On Monday of this week, the legislature began all day sessions. During the previous part of the session, the afternoons were set aside for committee hearings on all bills. A major part of the past week in the Unicameral has been spent dealing with child welfare issues and voter identification. Also last Friday’s meeting of the Nebraska Revenue Forecasting Board has set the stage for the Appropriations Committee to complete the preliminary budget.
On Tuesday and Wednesday the Legislature focused on repairing the state’s child welfare system. Five separate bills were discussed to address the issues:
- The first bill, L.B. 821 would :
- Create the Nebraska Children’s Commission which would have 24 members across the State of Nebraska representing all three branches of government whose duty would be to create a statewide strategic plan for reform by December 15, 2012; and
- Establish an independent Inspector General of Child Welfare in the Office of Public Counsel to conduct investigations of possible misconduct, audits, inspections and reviews of the care provided.
- The second bill, L.B. 1160 requires progress reports to the Legislature and requires management information from the child welfare agencies to be reported.
- The third bill, L.B. 949 establishes the child welfare system as a separate budget program, and requires performance measures, benchmarks and time-frames for meeting them.
- The fourth bill, L.B. 820:
- Requires the Department of Health and Human Services to apply for a grant for a federal foster care pilot project and establishes an advisory committee ;and
- Requires the Department of Social Services to convene a committee to establish a minimum payment fee schedule for foster parent services; and
- Requires all foster parents be licensed except foster parents who are related by blood, marriage or adoption.
- The fifth bill, L.B. 961 requires a 25% reduction per year in the average number of cases handled by the state’s case workers until national standards are met, and requires the state to provide case management services directly. This bill advanced after a promise to amend the bill to allow the contract to privatize the system in the Omaha area to continue as a pilot project.
Senator Janssen’s L.B. 239, requiring photo identification prior to voting in a Nebraska election, consumed a great deal of time on Monday. An amendment is pending that would change the requirement so that the election commissioner would mail a registrant acknowledgment to every registered voter who does not have a motor vehicle operator’s license or state ID card prior to every statewide primary and general election. In order to vote a person would either present a government-issued photographic identification or an acknowledgment registration to vote. Persons who vote by mail or by an early ballot would not be required to show identification. Supporters argue the measure is reasonable and necessary to safeguard the right to vote. Opponents argue that there has not been a prosecutable case of voter fraud in recent memory, calling the bill a costly solution in search of a problem. Debate will continue on L.B. 239 next week.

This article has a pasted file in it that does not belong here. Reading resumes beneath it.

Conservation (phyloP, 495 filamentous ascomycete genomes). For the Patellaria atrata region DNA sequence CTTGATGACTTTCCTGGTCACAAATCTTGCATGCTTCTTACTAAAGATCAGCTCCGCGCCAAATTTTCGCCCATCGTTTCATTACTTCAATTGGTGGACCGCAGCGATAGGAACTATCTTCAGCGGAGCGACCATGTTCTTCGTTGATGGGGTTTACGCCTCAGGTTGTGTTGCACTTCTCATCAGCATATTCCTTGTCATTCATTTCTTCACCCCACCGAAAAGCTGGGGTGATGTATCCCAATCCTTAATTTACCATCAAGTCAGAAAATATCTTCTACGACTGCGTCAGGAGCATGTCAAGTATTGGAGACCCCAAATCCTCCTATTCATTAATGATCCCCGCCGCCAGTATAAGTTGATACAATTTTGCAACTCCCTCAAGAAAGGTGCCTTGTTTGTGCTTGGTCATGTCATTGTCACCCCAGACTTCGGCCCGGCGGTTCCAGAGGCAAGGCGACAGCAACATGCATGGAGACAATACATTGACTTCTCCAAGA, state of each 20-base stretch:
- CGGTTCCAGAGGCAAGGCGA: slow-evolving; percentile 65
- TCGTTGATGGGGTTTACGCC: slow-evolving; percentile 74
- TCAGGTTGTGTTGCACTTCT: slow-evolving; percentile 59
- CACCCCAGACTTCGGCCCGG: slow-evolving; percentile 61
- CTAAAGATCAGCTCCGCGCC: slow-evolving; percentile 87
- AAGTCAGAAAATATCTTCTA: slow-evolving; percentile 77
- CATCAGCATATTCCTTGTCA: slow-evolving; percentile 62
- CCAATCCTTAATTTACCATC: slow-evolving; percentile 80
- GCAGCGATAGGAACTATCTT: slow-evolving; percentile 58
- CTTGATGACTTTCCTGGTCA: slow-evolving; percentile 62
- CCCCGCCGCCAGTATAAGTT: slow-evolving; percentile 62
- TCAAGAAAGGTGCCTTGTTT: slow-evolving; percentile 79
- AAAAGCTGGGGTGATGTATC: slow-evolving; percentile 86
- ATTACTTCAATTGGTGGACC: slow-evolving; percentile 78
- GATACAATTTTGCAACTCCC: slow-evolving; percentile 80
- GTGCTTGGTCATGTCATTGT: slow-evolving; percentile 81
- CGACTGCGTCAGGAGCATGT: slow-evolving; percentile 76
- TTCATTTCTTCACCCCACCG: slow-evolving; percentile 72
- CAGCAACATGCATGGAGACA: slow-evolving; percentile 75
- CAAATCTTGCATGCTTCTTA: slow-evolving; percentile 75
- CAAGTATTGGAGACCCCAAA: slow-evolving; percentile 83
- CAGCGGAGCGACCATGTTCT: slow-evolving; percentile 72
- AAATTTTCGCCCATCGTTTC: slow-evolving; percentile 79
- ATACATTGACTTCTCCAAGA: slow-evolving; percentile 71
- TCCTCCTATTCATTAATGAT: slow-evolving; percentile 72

The Revenue Forecasting Board, after reviewing the projections that are based upon state economic information and national economic forecasting information decided that no major change in the state’s economic situation justified revision of their October forecast and left that forecast unchanged. The Appropriations Committee can now finalize the state proposed budget bills.
Based upon the current projections it does not appear that revenues will be sufficient to support a tax cut at this time. After years of budget cutting the Appropriations Committee is primarily addressing maintaining some programs, restoring some funding and authorizing one time expenditures for current and future projects some which are of interest to the region. The committee has included authorizing the issuance of bonds by the University of Nebraska to build a new Veterinary Diagnostic Center to replace an old facility longer meeting accreditation standards. This is of great importance to our district and Nebraska livestock producers. Also included was preliminary approval of an expansion of the College of Nursing at the University of Nebraska at Kearney. These, along with other projects wold be funded from the Cash Reserve Fund, but contingent on raising a substantial portion of the cost through private funding. The proposed budget will go to the full Legislature for final decisions later this month.
I look forward to receiving your input and the voicing of your concerns as we address these issues and many more. Please contact me at my Lincoln office in the State Capital, District 36, Box 94604, Lincoln, NE 68509. My phone number is (402) 471-2642. My email address is email@example.com.